Defendants, subsequent oil producer and gasoline company, challenged the judgment of the Superior Court of Los Angeles County (California), which awarded plaintiff purchaser and intervenor assignors a permanent injunction and damages against defendants based on a contract for the purchase of oil.
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The purchaser entered a contract with the oil producer for the purchaser of crude oil. The oil producer assigned a portion of the proceeds to the assignor. The oil producer sold the property to the subsequent oil producer after he failed to develop oil. The subsequent oil producer executed a contract with the gasoline company for the sale of the oil. The purchaser and the assignor argued that subsequent oil producer was insolvent and that its failure to abide by the terms of their contract would result in irreparable damage to them. On appeal, defendants insisted that the purchaser failed to present a case for equitable relief upon the contract because the contract did not create an interest in real property and it the purchaser had an adequate remedy at law for damages for the breach. The court found that the contract did not convey any interest in the real property but was merely a contract to sell personal property. Therefore, the purchaser was not entitled to equitable relief because it had an adequate remedy at law and the contract was not subject to specific enforcement. The assignors had no place in the litigation at any stage of the proceeding.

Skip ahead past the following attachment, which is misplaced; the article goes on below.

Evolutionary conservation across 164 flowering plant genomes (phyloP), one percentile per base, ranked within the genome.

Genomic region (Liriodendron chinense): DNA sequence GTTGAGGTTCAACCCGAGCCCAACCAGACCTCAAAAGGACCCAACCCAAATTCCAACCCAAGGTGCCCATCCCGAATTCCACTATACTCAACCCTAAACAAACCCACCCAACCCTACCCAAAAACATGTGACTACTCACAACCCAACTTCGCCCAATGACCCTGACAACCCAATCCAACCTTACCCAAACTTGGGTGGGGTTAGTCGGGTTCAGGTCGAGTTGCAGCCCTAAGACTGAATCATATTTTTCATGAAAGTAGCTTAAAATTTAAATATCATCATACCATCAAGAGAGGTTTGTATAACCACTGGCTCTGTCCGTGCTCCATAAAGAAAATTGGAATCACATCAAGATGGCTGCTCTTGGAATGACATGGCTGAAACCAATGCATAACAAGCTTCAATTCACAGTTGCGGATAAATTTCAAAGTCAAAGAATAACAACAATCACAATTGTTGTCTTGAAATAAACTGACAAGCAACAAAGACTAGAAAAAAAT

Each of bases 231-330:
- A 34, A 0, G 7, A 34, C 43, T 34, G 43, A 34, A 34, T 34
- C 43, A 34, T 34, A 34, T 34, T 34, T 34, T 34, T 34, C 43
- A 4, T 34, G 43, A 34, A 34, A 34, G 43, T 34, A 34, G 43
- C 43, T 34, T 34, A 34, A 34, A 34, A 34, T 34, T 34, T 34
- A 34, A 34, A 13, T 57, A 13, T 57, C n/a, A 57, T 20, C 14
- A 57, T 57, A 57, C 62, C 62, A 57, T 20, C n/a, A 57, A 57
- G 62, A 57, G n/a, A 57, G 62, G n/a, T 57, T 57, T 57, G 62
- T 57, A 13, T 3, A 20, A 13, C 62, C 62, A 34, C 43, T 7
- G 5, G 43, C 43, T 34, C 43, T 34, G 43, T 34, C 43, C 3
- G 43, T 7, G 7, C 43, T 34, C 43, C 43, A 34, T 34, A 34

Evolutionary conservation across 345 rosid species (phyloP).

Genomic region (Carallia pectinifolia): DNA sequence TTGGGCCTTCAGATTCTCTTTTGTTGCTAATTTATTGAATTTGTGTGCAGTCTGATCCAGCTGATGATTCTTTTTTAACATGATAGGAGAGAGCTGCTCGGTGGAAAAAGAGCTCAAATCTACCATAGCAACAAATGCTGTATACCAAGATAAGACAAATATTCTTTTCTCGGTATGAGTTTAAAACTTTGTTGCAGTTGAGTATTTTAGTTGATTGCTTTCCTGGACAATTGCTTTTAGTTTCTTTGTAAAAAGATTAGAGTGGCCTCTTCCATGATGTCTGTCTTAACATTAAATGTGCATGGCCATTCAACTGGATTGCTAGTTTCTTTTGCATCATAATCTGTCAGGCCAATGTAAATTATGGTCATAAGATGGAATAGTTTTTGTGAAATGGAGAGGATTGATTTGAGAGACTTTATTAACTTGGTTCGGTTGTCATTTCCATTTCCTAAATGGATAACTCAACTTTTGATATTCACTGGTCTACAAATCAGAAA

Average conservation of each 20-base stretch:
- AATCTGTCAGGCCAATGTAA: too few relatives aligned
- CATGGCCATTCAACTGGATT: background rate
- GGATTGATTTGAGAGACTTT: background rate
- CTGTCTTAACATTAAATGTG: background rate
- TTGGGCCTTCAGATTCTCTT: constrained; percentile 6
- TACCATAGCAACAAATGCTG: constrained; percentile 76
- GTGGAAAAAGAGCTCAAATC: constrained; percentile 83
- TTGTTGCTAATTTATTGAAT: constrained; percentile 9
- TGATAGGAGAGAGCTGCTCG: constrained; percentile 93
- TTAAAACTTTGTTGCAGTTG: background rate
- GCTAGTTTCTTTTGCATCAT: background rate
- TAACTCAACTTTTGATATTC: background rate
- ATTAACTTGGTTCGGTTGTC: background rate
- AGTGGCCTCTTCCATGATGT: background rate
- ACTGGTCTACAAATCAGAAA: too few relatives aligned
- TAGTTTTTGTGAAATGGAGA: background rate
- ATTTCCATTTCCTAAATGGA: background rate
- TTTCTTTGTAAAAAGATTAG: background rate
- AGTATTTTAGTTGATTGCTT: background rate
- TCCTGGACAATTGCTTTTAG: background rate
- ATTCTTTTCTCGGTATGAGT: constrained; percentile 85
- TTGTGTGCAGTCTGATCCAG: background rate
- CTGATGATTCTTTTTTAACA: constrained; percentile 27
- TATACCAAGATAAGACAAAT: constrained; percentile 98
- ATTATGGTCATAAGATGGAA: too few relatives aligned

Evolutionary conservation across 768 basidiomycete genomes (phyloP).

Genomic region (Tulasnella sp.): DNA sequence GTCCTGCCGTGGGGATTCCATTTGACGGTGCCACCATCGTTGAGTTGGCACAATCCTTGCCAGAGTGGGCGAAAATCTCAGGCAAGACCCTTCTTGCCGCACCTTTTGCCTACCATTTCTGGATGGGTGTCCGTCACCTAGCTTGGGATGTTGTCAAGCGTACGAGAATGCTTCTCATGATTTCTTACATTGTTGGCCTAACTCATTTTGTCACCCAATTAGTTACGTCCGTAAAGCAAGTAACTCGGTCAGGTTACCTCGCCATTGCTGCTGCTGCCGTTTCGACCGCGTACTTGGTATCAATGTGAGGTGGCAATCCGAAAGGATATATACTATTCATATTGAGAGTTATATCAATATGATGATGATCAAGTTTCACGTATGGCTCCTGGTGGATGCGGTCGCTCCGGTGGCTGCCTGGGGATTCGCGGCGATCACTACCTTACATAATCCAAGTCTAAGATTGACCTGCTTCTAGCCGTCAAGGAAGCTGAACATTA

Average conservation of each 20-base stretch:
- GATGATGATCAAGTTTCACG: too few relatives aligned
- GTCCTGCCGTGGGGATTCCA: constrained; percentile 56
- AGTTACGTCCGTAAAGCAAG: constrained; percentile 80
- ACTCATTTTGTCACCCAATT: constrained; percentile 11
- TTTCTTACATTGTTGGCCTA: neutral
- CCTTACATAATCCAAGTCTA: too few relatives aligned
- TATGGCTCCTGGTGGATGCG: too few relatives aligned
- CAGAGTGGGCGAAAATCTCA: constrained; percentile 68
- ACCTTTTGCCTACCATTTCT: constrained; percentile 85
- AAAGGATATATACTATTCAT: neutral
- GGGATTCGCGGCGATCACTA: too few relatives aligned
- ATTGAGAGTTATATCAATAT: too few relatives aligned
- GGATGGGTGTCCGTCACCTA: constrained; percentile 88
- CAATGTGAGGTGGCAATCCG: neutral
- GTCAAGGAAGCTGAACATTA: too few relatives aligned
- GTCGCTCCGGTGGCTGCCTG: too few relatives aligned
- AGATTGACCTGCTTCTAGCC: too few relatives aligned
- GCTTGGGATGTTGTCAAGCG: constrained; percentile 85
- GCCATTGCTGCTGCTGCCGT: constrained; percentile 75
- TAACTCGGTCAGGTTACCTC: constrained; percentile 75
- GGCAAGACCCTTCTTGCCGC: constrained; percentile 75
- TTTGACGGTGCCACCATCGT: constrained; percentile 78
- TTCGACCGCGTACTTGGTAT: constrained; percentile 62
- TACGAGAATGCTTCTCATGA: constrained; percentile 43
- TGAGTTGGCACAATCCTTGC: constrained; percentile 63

The judgment was reversed.